Its what Republicans would do had Hillary won. As late as October John McCain was saying: “I promise you that we will be united against any Supreme Court nominee that Hillary Clinton, if she were president, would put up,”

      Democrats have no obligation to treat Trump’s nominee any differently, in fact any Democrat who moves to confirm him should be challenged in the next election.

    • Submitted by David McCoy on 02/02/2017 - 10:22 pm.

      “No respect for the Constitution”?

      You conveniently ignore the fact that it was Harry Reid who implemented the previously unthinkable “nuclear option.”

      Saying the Republicans could “again ignore the rules” is not accurate. They would be simply following the precedent set by the Democrats.

      • Submitted by RB Holbrook on 02/06/2017 - 10:19 am.

        So . . .

        If Democrats did it, it’s okay? Republicans have no principles beyond doing what was done by someone else? All their complaints at the time may be dismissed as so much noise?

  10. Submitted by Edward Blaise on 02/01/2017 - 02:11 pm.


    Schumer should let McConnell know and get his full acknowledgement that to move forward the following conditions must be agreed to:

    1. If a court position should open up anytime after November 1, 2019 the position will be filled by the next President.

    2. An agreement on filibuster rules for SCOTUS nominees that prevents a Ted Cruz from saying he will stop any Democratic nominee from moving forward (as he did in anticipation of an HRC Presidency).

    Anything less than that, it’s an automatic no and let the process play out as it may.

  11. Submitted by Greg Kapphahn on 02/01/2017 - 02:15 pm.

    Let’s NOT Bring a Box of Tissue

    to this knife fight, shall we?

    If WE continue to “play nice,”…

    we teach our Republican friends that there are NO consequences for their throwing decency, honesty, fair play, justice, and decorum out the window in pursuit of their own goals.

    They then will feel completely safe and well justified in going farther and farther down that same path,…

    a path which has already lead us to the least qualified, least capable, and least suited to the office President in the history of our nation.

    As Ben Franklin quipped, “Experience keeps a dear (as in costly) school, but fools will learn in no other.”

    If we do NOT hold up this Supreme Court appointment for at least the next year,…

    and YES, we’ll be doing it EXACTLY in repayment for the Republican refusal to consider Merrick Garland,…

    (in this case, that’s what justice looks like)…

    we will teach our Republican friends that they never have to allow another Democratic appointment to the Supreme Court,…

    that nothing can stop them from packing the Federal Judicial System, nationwide,…

    and that no matter what other outrageous things they do, there will be no cost to them.

    Those who believe that our “playing nice” will cause the Republicans to come back to their senses and begin to do the same,…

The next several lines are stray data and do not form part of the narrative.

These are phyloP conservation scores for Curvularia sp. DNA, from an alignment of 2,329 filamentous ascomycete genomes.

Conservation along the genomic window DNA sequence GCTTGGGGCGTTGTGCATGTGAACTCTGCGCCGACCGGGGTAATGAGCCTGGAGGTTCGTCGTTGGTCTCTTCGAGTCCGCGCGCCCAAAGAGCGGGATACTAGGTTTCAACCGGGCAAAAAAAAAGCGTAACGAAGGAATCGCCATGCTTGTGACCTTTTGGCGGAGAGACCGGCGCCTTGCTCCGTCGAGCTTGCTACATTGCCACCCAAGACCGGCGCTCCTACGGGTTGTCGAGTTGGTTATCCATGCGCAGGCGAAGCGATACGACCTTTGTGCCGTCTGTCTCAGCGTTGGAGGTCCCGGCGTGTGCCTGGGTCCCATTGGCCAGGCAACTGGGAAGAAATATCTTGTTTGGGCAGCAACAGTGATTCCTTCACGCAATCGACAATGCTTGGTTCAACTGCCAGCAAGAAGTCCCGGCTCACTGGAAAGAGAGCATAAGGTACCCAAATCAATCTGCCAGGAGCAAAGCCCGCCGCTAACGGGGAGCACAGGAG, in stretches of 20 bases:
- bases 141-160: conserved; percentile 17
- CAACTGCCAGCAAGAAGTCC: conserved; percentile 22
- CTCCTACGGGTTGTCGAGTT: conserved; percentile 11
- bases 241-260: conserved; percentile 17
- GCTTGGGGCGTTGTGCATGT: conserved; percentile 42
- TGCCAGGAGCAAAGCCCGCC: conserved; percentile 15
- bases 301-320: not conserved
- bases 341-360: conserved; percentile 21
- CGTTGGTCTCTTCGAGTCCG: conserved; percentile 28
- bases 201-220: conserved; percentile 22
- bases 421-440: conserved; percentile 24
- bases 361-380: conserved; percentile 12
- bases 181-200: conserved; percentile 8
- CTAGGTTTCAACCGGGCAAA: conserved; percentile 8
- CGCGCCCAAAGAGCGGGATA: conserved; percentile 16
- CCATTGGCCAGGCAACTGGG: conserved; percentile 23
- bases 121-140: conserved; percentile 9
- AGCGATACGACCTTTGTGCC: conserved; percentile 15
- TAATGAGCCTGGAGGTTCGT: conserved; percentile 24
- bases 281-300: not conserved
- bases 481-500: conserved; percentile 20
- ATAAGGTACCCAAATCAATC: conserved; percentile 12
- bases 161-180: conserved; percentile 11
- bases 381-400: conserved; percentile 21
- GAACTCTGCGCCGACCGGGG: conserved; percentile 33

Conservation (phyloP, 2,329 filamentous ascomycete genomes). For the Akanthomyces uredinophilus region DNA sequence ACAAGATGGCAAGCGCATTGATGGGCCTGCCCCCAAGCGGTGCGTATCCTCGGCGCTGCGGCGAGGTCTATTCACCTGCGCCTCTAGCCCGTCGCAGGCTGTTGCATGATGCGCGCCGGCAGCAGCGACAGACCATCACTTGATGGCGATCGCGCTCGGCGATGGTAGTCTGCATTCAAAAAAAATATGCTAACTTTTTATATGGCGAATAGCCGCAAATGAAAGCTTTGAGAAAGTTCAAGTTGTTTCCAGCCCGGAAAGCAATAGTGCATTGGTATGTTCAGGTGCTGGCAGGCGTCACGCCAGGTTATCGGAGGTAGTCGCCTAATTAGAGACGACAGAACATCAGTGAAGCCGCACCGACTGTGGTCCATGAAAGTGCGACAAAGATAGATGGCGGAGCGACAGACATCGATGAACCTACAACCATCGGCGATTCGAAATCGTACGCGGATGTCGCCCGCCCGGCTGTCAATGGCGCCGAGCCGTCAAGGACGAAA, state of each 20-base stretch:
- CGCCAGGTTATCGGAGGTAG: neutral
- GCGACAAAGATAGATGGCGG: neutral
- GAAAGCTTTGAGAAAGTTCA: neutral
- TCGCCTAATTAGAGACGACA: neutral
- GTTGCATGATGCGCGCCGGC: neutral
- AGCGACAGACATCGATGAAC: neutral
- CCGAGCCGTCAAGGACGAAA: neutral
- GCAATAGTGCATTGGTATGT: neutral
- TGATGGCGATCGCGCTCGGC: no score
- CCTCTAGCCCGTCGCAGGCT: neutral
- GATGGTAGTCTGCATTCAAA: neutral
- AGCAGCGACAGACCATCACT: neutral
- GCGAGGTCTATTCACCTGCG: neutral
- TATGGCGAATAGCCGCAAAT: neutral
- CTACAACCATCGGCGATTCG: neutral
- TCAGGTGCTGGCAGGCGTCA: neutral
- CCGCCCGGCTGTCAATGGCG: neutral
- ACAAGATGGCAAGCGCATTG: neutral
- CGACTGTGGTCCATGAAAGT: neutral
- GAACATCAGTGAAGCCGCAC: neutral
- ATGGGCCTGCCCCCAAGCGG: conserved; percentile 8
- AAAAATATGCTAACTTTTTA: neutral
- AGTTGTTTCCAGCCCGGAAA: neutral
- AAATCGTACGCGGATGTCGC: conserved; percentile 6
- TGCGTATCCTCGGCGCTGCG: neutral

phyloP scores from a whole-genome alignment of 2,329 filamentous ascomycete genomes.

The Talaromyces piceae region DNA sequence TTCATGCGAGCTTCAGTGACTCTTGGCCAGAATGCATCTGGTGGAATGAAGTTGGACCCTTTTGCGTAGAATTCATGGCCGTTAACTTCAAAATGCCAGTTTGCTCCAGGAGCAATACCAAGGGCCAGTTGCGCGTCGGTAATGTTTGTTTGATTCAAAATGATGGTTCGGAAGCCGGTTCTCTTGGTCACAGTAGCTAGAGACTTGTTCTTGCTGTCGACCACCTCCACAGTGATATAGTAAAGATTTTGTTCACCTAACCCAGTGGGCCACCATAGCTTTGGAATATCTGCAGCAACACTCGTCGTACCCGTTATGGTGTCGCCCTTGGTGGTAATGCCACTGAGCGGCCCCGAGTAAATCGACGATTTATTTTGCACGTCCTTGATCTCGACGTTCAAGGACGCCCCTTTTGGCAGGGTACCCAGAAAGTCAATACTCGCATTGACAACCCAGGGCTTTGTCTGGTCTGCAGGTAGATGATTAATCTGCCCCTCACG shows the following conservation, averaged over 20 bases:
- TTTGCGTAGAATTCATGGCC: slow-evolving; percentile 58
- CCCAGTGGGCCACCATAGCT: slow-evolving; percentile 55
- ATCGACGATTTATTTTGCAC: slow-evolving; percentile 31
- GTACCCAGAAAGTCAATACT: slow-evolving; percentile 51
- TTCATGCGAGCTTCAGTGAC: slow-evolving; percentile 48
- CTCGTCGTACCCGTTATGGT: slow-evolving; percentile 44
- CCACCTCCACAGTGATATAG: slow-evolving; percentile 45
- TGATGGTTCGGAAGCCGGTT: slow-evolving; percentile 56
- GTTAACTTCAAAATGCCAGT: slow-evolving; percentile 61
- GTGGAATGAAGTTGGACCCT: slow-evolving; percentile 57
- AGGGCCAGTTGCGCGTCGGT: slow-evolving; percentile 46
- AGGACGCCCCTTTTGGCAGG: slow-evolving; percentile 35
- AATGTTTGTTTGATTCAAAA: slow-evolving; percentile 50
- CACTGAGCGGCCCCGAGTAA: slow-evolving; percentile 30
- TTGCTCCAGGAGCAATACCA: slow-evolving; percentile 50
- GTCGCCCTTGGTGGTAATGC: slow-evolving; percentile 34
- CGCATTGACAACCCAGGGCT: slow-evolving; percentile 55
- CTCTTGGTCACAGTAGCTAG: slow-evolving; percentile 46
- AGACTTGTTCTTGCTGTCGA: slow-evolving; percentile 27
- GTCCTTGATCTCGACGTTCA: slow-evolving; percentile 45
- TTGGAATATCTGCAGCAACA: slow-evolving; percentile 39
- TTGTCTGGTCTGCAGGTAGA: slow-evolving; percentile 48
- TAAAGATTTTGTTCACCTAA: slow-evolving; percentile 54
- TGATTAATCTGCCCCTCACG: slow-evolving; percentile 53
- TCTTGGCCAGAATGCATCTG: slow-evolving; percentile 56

are completely delusional.

    If we do not rise to the challenge before us and take on the Republicans on their own terms,…

    using their own methods,…

    and learn to anticipate and outmaneuver them until we’ve backed them into an inescapable corner,…

    (which shouldn’t be that hard, because they’re very predictable if you understand their dysfunctions),…

    we lose EVERYTHING, inch, by inch, foot by foot, mile by mile, until we have NOTHING left of the nation we’ve been working so hard to build and maintain since FDR.

    The Republican Party’s current collection of leaders will NEVER return to “decorum.”

    If they did so, their “base,” spurred on by weasel news and “conservative” talk radio would run them out of office as fast as possible.

    “This ain’t tiddly winks, folks.”

    The Democrats either learn to play hardball and learn to outmaneuver the Republicans,…

    or the Democrats are done having any influence over national and international affairs.

    (That latter option will, I sadly suspect, be the case.)

    • Submitted by Helen Hunter on 02/02/2017 - 01:13 am.

      Knife fights and tiddly winks

      I comment on people’s use of language because language is important.
      Our alternatives are not limited to violence (“using the “republicans’ own methods) or being nice and mistaking this for a game of tiddly winks.
      Aggression in response to aggression means endless escalation. There’s already too much of this in our culture.
      Yes, oppose this nominee with all you’ve got, Senators. He’s the judge of the infamous Hobby Lobby and cops-have-immunity-when-they-kill-unarmed-people decisions. He’s a bad pick for Supreme Court Justice.
      Many of us know that the “republican” leaders in Congress will never learn better ways of acting. That’s not why we oppose them. We oppose them to make it harder for them to continue doing what they’re doing. To wear them down if possible.
      And yes, they should be opposed because of their appalling refusal to do their job of giving President Obama their advice and scheduling a vote on Merrick Garland. Their appalling arrogance in re-defining their own job, and for partisan reasons.

  12. Submitted by Dimitri Drekonja on 02/01/2017 - 04:31 pm.

    Having had a day to reflect on the supreme court nominee, I have to disagree with those who are in the “hold out until Garland is confirmed” camp. I get the anger over Garland; it sucks. Republicans made a gamble on inventing a new “let’s let the people have a voice” threshold, ignoring the voices that twice elected Barack Obama with larger electoral and popular votes than the current president, and that gamble paid off big time. Yes, it was a gamble helped by James Comey, Russia, and a press obsessed over emails, but it paid off.